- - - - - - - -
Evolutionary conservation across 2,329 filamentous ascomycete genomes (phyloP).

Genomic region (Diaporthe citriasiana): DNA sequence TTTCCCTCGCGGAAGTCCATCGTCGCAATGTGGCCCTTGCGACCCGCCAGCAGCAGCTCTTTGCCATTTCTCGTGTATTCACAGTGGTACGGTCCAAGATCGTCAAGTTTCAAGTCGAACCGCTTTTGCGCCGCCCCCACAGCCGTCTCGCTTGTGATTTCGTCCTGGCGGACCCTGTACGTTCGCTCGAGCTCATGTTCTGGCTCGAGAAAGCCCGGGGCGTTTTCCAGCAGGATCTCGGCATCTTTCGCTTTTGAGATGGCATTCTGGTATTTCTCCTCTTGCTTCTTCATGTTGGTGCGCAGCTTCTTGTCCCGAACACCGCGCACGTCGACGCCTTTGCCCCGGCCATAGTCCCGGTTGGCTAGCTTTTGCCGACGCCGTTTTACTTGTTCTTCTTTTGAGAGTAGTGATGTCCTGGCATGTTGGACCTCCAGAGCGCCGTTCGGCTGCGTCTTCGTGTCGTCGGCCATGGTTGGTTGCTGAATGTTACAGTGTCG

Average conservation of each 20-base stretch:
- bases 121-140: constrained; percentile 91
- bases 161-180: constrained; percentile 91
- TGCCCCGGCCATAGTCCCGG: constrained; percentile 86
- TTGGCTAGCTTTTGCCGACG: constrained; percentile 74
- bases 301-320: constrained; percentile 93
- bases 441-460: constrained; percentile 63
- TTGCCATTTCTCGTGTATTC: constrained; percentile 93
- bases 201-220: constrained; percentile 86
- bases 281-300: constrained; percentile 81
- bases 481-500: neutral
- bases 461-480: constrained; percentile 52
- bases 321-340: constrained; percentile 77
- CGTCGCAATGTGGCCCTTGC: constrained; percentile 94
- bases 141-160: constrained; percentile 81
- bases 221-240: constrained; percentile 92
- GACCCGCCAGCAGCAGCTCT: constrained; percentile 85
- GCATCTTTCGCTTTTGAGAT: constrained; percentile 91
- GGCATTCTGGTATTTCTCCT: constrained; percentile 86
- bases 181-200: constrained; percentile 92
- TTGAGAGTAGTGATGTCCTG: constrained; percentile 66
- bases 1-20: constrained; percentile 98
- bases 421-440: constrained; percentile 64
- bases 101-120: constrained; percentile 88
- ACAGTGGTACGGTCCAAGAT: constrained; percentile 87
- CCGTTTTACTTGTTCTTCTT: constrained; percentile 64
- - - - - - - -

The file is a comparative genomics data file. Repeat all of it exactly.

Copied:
Evolutionary conservation across 2,329 filamentous ascomycete genomes (phyloP).

Genomic region (Diaporthe citriasiana): DNA sequence TTTCCCTCGCGGAAGTCCATCGTCGCAATGTGGCCCTTGCGACCCGCCAGCAGCAGCTCTTTGCCATTTCTCGTGTATTCACAGTGGTACGGTCCAAGATCGTCAAGTTTCAAGTCGAACCGCTTTTGCGCCGCCCCCACAGCCGTCTCGCTTGTGATTTCGTCCTGGCGGACCCTGTACGTTCGCTCGAGCTCATGTTCTGGCTCGAGAAAGCCCGGGGCGTTTTCCAGCAGGATCTCGGCATCTTTCGCTTTTGAGATGGCATTCTGGTATTTCTCCTCTTGCTTCTTCATGTTGGTGCGCAGCTTCTTGTCCCGAACACCGCGCACGTCGACGCCTTTGCCCCGGCCATAGTCCCGGTTGGCTAGCTTTTGCCGACGCCGTTTTACTTGTTCTTCTTTTGAGAGTAGTGATGTCCTGGCATGTTGGACCTCCAGAGCGCCGTTCGGCTGCGTCTTCGTGTCGTCGGCCATGGTTGGTTGCTGAATGTTACAGTGTCG

Average conservation of each 20-base stretch:
- bases 121-140: constrained; percentile 91
- bases 161-180: constrained; percentile 91
- TGCCCCGGCCATAGTCCCGG: constrained; percentile 86
- TTGGCTAGCTTTTGCCGACG: constrained; percentile 74
- bases 301-320: constrained; percentile 93
- bases 441-460: constrained; percentile 63
- TTGCCATTTCTCGTGTATTC: constrained; percentile 93
- bases 201-220: constrained; percentile 86
- bases 281-300: constrained; percentile 81
- bases 481-500: neutral
- bases 461-480: constrained; percentile 52
- bases 321-340: constrained; percentile 77
- CGTCGCAATGTGGCCCTTGC: constrained; percentile 94
- bases 141-160: constrained; percentile 81
- bases 221-240: constrained; percentile 92
- GACCCGCCAGCAGCAGCTCT: constrained; percentile 85
- GCATCTTTCGCTTTTGAGAT: constrained; percentile 91
- GGCATTCTGGTATTTCTCCT: constrained; percentile 86
- bases 181-200: constrained; percentile 92
- TTGAGAGTAGTGATGTCCTG: constrained; percentile 66
- bases 1-20: constrained; percentile 98
- bases 421-440: constrained; percentile 64
- bases 101-120: constrained; percentile 88
- ACAGTGGTACGGTCCAAGAT: constrained; percentile 87
- CCGTTTTACTTGTTCTTCTT: constrained; percentile 64